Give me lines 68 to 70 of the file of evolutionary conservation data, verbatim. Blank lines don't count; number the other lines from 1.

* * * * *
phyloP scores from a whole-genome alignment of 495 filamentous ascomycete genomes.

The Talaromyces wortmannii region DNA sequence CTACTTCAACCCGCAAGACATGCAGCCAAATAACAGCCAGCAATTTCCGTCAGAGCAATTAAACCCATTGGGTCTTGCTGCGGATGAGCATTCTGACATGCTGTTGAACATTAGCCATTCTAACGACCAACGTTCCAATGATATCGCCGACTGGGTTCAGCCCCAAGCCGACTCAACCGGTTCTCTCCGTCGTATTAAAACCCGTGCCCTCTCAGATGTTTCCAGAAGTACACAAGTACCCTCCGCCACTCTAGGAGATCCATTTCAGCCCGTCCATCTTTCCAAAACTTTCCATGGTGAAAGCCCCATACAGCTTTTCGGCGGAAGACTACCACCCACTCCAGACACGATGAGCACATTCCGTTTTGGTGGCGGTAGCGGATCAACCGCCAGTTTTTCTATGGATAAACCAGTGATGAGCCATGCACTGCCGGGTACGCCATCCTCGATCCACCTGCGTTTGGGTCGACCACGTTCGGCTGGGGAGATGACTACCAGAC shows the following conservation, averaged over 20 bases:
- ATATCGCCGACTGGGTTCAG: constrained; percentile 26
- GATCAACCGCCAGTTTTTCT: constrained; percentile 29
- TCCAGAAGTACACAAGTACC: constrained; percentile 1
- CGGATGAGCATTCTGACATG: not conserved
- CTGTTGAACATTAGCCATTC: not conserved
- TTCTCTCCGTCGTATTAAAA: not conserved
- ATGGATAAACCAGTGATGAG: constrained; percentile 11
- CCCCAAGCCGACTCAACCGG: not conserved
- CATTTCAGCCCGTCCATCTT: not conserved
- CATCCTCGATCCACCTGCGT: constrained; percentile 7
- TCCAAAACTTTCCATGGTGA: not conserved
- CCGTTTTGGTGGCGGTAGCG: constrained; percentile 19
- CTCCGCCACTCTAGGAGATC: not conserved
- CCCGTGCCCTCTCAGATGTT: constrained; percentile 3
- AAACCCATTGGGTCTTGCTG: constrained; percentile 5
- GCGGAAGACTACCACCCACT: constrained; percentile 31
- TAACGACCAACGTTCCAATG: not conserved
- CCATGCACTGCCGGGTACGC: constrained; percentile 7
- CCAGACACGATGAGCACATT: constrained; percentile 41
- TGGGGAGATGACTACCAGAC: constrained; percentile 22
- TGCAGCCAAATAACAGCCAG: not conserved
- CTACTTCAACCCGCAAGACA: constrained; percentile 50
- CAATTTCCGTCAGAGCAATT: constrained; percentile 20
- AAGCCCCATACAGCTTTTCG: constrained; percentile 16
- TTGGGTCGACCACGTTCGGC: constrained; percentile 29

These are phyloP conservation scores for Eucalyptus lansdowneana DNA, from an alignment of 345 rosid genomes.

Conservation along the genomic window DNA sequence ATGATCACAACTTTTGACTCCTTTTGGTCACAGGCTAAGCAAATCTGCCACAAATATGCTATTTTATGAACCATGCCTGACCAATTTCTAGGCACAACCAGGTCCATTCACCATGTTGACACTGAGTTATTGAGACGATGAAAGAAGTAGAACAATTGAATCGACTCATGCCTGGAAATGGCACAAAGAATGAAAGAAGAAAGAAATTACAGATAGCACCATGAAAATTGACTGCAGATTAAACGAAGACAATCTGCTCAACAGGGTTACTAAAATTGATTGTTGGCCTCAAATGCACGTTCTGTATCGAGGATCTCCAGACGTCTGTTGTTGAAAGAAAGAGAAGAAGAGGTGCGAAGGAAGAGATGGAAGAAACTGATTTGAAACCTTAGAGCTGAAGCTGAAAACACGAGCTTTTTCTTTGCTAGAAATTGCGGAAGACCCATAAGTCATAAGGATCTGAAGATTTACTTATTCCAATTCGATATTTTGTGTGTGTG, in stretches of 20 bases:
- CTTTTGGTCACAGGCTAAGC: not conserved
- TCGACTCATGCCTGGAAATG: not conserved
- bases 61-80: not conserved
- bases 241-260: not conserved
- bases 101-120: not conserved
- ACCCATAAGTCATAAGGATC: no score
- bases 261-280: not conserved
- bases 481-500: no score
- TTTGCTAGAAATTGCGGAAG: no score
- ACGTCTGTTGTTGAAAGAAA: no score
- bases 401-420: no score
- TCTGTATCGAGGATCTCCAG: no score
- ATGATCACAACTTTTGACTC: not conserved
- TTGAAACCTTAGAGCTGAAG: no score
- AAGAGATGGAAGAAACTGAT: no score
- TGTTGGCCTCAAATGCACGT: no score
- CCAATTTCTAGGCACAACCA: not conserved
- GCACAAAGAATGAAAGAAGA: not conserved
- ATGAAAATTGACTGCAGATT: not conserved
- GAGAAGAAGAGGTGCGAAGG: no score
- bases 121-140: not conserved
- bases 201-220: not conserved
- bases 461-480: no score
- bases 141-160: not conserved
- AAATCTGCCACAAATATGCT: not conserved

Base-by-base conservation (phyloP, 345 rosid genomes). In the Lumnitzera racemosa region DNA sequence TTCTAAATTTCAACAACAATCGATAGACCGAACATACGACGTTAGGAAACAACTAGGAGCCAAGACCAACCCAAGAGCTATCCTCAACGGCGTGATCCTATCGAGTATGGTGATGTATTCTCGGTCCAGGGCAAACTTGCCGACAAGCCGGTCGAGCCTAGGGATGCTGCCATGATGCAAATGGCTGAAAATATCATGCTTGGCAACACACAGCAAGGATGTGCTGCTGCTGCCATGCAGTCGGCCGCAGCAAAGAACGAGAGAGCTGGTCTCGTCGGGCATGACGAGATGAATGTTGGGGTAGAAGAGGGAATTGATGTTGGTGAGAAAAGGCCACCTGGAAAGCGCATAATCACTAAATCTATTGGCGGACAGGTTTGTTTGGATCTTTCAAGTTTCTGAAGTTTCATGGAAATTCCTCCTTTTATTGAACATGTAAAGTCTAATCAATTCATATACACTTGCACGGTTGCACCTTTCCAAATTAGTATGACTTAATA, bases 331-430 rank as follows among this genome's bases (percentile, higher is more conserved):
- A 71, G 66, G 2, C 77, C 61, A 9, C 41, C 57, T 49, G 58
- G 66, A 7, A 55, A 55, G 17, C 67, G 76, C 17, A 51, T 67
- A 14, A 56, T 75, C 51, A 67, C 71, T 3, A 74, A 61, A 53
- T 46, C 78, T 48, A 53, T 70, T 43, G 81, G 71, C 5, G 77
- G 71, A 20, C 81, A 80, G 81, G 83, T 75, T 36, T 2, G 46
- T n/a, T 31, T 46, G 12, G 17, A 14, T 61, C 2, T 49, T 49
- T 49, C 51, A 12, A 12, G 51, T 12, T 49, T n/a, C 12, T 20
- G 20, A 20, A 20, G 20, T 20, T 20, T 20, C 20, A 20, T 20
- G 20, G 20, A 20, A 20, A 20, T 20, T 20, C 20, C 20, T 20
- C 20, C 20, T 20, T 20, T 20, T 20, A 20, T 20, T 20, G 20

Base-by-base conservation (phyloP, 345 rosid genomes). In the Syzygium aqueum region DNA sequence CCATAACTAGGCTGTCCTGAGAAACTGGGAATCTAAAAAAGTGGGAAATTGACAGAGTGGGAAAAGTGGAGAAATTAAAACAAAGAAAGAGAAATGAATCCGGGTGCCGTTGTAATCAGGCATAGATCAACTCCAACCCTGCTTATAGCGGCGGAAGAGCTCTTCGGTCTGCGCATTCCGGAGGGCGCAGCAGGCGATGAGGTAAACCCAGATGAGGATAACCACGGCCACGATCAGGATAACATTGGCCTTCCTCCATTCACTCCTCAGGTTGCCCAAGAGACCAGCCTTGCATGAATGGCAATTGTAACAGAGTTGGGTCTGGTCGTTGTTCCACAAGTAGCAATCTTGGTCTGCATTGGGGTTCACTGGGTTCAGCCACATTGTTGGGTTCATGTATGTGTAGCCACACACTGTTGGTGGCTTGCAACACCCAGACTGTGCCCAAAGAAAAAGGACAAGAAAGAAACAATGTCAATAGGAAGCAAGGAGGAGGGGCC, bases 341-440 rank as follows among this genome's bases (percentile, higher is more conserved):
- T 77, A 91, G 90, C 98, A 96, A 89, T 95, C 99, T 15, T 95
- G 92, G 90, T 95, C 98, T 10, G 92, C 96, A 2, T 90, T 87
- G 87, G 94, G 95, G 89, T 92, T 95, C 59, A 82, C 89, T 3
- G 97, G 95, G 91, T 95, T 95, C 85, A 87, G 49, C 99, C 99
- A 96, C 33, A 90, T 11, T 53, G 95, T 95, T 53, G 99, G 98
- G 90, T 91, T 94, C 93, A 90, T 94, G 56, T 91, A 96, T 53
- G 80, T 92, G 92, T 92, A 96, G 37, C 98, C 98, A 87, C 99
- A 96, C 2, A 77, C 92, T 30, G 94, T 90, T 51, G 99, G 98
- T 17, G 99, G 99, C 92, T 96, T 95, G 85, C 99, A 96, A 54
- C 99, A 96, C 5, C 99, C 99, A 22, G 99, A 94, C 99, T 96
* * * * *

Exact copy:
- G 92, G 90, T 95, C 98, T 10, G 92, C 96, A 2, T 90, T 87
- G 87, G 94, G 95, G 89, T 92, T 95, C 59, A 82, C 89, T 3
- G 97, G 95, G 91, T 95, T 95, C 85, A 87, G 49, C 99, C 99